Saturday, February 28, 2004

Like Guillermoprieto's reportage ... Dancing With Cuba is a pleasure to read, full of humanity, sly humor, curiosity and knowledge.... She uses dance as a lens through which to explore the aspirations and injustices and contradictions of a whole society. It's a fresh and lively perspective....

As a memoirist she manages some difficult terrain. Somehow, she conveys the intense and immediate feelings of youth while at the same time objectifying her 20-year-old self as a character in a story she is telling. Mostly, she stays in the moment she is narrating, avoiding the unspoken, apologetic "had I but known" that can make a memoir feel sketchy and drained of life. Thus the Castro she describes is a despot, but also an engaging, enthusiastic personality whose secretive love life is the source of fascination to Alma and her friends and whose famously long speeches strike them--and hundreds of thousands of Cubans--as actually pretty interesting.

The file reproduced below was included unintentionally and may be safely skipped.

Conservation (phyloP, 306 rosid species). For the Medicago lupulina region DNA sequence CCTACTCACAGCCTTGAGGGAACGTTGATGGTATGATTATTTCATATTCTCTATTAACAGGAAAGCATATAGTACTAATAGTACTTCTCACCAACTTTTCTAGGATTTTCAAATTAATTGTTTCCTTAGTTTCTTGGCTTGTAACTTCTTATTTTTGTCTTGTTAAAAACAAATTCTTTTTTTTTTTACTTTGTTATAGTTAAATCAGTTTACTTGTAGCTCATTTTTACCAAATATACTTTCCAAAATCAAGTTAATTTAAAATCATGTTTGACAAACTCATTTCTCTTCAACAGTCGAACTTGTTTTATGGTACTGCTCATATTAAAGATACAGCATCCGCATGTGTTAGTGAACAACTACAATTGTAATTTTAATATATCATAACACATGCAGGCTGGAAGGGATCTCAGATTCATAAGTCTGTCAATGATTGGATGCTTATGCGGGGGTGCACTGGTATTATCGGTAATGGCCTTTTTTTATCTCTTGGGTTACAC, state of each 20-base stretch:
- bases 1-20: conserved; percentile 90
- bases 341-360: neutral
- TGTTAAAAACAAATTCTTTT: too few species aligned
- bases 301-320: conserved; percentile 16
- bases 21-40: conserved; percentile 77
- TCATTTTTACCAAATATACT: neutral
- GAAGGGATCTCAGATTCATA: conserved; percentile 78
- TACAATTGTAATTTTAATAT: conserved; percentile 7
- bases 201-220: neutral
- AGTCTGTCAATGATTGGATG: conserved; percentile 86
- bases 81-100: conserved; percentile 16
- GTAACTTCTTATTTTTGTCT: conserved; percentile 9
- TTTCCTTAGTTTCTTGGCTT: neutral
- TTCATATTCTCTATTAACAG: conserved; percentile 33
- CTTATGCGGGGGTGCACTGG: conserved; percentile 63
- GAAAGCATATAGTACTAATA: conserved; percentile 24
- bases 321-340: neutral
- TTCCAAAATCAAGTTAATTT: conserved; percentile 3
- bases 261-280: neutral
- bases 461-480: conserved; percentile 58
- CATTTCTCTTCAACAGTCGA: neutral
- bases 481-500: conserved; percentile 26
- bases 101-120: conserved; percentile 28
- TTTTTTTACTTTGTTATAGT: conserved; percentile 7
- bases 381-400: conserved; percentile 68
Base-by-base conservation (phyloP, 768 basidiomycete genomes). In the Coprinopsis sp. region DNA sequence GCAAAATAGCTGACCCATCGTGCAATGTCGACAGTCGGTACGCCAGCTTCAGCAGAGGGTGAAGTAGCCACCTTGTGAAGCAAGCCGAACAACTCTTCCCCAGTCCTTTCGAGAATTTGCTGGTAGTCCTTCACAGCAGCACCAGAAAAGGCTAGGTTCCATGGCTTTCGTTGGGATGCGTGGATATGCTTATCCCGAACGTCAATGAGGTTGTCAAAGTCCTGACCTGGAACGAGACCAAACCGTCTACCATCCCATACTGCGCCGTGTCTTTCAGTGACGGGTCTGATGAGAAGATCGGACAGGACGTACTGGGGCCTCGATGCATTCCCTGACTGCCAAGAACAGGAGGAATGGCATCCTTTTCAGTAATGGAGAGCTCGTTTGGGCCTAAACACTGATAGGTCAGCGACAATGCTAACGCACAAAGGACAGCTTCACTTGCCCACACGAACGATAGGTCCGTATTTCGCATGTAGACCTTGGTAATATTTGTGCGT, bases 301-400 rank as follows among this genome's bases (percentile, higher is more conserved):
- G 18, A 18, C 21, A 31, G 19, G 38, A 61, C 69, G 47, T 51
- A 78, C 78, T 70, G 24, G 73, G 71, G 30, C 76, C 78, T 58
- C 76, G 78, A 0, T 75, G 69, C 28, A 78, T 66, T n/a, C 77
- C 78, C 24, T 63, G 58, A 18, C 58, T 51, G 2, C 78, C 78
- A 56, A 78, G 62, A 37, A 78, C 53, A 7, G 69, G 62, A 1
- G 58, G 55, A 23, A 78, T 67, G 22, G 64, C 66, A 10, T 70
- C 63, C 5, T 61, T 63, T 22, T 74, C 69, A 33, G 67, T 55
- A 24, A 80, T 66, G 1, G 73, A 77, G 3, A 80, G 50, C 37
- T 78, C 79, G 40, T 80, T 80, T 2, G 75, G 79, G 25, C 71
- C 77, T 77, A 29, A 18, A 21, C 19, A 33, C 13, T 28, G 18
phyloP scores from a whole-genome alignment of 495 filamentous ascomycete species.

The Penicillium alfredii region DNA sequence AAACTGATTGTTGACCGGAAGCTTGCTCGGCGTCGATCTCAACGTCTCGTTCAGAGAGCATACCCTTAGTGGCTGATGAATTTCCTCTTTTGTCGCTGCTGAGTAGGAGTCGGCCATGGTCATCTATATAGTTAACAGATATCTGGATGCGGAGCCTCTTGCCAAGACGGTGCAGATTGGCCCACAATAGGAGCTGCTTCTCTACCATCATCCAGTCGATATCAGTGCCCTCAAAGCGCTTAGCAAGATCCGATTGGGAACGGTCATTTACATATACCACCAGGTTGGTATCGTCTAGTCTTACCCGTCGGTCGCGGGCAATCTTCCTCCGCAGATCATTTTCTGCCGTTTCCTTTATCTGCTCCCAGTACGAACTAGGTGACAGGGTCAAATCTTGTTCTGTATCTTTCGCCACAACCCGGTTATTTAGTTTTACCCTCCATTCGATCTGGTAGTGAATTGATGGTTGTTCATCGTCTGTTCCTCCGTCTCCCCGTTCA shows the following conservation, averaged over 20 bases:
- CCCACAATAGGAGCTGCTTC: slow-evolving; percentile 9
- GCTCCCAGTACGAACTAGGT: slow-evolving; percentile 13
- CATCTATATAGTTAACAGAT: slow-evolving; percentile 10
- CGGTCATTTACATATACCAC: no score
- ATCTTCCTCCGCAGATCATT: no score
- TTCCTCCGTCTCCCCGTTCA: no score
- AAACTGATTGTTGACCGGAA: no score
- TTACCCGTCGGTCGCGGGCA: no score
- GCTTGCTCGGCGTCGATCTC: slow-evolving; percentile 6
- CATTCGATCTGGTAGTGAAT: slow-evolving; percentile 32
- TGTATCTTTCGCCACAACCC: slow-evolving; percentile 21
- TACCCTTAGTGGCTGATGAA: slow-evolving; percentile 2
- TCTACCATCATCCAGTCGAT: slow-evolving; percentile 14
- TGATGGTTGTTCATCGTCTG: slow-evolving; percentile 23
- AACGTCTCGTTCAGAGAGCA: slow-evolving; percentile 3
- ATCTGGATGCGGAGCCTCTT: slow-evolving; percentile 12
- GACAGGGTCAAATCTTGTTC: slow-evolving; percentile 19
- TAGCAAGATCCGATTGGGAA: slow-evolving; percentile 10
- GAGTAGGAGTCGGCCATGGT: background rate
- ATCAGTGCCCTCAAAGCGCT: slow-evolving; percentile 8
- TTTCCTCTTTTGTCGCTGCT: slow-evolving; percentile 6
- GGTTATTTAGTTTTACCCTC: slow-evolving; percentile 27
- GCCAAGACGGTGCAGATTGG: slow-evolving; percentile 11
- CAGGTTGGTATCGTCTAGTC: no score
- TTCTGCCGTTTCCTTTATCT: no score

-- From Katha Pollitt's review of Alma Guillermoprieto's memoir Dancing with Cuba in tomorrow's NY Times Book Review (link good for only a week or so).

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